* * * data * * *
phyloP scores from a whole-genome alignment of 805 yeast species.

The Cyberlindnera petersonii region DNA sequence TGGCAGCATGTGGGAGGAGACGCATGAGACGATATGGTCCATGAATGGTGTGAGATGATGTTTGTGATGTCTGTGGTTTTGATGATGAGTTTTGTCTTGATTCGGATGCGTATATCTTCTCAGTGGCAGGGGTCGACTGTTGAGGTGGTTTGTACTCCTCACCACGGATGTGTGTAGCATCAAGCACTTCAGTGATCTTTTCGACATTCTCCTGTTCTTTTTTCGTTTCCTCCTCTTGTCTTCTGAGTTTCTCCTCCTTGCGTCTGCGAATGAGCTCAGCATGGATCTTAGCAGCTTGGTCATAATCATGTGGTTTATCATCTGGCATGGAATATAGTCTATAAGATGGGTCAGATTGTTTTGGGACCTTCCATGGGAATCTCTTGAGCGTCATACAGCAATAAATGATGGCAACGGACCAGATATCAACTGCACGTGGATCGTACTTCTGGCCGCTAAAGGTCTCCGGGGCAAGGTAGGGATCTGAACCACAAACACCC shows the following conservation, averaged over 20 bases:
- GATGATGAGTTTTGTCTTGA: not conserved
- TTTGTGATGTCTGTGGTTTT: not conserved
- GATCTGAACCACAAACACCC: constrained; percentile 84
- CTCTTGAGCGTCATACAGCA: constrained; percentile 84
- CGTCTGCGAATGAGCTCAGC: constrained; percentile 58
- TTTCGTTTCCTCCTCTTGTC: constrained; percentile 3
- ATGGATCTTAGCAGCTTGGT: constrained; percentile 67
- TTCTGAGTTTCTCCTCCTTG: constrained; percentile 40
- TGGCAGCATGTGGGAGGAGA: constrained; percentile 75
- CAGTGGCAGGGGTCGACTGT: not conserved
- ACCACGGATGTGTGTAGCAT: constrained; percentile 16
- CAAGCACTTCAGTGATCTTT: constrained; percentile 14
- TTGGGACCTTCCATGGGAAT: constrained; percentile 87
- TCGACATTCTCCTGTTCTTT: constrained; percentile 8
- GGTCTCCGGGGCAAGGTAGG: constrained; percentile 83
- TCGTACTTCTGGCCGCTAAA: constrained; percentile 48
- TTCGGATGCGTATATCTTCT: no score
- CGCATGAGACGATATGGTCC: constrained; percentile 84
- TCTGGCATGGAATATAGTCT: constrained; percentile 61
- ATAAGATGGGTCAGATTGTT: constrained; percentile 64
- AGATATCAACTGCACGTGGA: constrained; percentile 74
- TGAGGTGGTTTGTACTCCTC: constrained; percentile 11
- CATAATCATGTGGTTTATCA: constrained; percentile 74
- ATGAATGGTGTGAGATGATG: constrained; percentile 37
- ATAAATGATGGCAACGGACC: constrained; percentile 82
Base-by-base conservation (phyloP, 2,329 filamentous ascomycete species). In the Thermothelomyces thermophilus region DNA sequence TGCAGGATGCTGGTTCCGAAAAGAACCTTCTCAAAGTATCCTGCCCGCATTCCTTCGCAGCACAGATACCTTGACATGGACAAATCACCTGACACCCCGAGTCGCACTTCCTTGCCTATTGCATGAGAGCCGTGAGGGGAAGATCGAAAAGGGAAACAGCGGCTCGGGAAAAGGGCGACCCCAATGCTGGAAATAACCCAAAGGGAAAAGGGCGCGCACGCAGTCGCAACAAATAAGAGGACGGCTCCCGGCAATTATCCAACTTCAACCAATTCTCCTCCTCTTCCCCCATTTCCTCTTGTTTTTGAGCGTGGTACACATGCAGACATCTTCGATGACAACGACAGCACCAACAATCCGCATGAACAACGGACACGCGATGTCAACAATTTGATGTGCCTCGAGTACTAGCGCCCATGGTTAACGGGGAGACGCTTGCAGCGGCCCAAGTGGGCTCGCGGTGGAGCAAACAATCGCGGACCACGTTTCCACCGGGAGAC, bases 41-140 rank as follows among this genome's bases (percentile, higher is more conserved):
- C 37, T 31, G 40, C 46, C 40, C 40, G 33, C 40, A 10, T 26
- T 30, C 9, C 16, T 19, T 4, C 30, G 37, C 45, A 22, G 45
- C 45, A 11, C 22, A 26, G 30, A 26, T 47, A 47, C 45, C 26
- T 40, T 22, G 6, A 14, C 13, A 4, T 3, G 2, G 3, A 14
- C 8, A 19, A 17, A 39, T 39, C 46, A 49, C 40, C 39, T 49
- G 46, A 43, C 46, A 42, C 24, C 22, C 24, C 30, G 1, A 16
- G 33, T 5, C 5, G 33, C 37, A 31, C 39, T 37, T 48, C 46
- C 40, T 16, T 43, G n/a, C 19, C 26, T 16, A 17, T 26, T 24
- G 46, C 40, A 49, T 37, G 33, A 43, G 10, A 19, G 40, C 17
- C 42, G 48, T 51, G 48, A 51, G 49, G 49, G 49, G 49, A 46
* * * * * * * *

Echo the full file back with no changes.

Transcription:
phyloP scores from a whole-genome alignment of 805 yeast species.

The Cyberlindnera petersonii region DNA sequence TGGCAGCATGTGGGAGGAGACGCATGAGACGATATGGTCCATGAATGGTGTGAGATGATGTTTGTGATGTCTGTGGTTTTGATGATGAGTTTTGTCTTGATTCGGATGCGTATATCTTCTCAGTGGCAGGGGTCGACTGTTGAGGTGGTTTGTACTCCTCACCACGGATGTGTGTAGCATCAAGCACTTCAGTGATCTTTTCGACATTCTCCTGTTCTTTTTTCGTTTCCTCCTCTTGTCTTCTGAGTTTCTCCTCCTTGCGTCTGCGAATGAGCTCAGCATGGATCTTAGCAGCTTGGTCATAATCATGTGGTTTATCATCTGGCATGGAATATAGTCTATAAGATGGGTCAGATTGTTTTGGGACCTTCCATGGGAATCTCTTGAGCGTCATACAGCAATAAATGATGGCAACGGACCAGATATCAACTGCACGTGGATCGTACTTCTGGCCGCTAAAGGTCTCCGGGGCAAGGTAGGGATCTGAACCACAAACACCC shows the following conservation, averaged over 20 bases:
- GATGATGAGTTTTGTCTTGA: not conserved
- TTTGTGATGTCTGTGGTTTT: not conserved
- GATCTGAACCACAAACACCC: constrained; percentile 84
- CTCTTGAGCGTCATACAGCA: constrained; percentile 84
- CGTCTGCGAATGAGCTCAGC: constrained; percentile 58
- TTTCGTTTCCTCCTCTTGTC: constrained; percentile 3
- ATGGATCTTAGCAGCTTGGT: constrained; percentile 67
- TTCTGAGTTTCTCCTCCTTG: constrained; percentile 40
- TGGCAGCATGTGGGAGGAGA: constrained; percentile 75
- CAGTGGCAGGGGTCGACTGT: not conserved
- ACCACGGATGTGTGTAGCAT: constrained; percentile 16
- CAAGCACTTCAGTGATCTTT: constrained; percentile 14
- TTGGGACCTTCCATGGGAAT: constrained; percentile 87
- TCGACATTCTCCTGTTCTTT: constrained; percentile 8
- GGTCTCCGGGGCAAGGTAGG: constrained; percentile 83
- TCGTACTTCTGGCCGCTAAA: constrained; percentile 48
- TTCGGATGCGTATATCTTCT: no score
- CGCATGAGACGATATGGTCC: constrained; percentile 84
- TCTGGCATGGAATATAGTCT: constrained; percentile 61
- ATAAGATGGGTCAGATTGTT: constrained; percentile 64
- AGATATCAACTGCACGTGGA: constrained; percentile 74
- TGAGGTGGTTTGTACTCCTC: constrained; percentile 11
- CATAATCATGTGGTTTATCA: constrained; percentile 74
- ATGAATGGTGTGAGATGATG: constrained; percentile 37
- ATAAATGATGGCAACGGACC: constrained; percentile 82
Base-by-base conservation (phyloP, 2,329 filamentous ascomycete species). In the Thermothelomyces thermophilus region DNA sequence TGCAGGATGCTGGTTCCGAAAAGAACCTTCTCAAAGTATCCTGCCCGCATTCCTTCGCAGCACAGATACCTTGACATGGACAAATCACCTGACACCCCGAGTCGCACTTCCTTGCCTATTGCATGAGAGCCGTGAGGGGAAGATCGAAAAGGGAAACAGCGGCTCGGGAAAAGGGCGACCCCAATGCTGGAAATAACCCAAAGGGAAAAGGGCGCGCACGCAGTCGCAACAAATAAGAGGACGGCTCCCGGCAATTATCCAACTTCAACCAATTCTCCTCCTCTTCCCCCATTTCCTCTTGTTTTTGAGCGTGGTACACATGCAGACATCTTCGATGACAACGACAGCACCAACAATCCGCATGAACAACGGACACGCGATGTCAACAATTTGATGTGCCTCGAGTACTAGCGCCCATGGTTAACGGGGAGACGCTTGCAGCGGCCCAAGTGGGCTCGCGGTGGAGCAAACAATCGCGGACCACGTTTCCACCGGGAGAC, bases 41-140 rank as follows among this genome's bases (percentile, higher is more conserved):
- C 37, T 31, G 40, C 46, C 40, C 40, G 33, C 40, A 10, T 26
- T 30, C 9, C 16, T 19, T 4, C 30, G 37, C 45, A 22, G 45
- C 45, A 11, C 22, A 26, G 30, A 26, T 47, A 47, C 45, C 26
- T 40, T 22, G 6, A 14, C 13, A 4, T 3, G 2, G 3, A 14
- C 8, A 19, A 17, A 39, T 39, C 46, A 49, C 40, C 39, T 49
- G 46, A 43, C 46, A 42, C 24, C 22, C 24, C 30, G 1, A 16
- G 33, T 5, C 5, G 33, C 37, A 31, C 39, T 37, T 48, C 46
- C 40, T 16, T 43, G n/a, C 19, C 26, T 16, A 17, T 26, T 24
- G 46, C 40, A 49, T 37, G 33, A 43, G 10, A 19, G 40, C 17
- C 42, G 48, T 51, G 48, A 51, G 49, G 49, G 49, G 49, A 46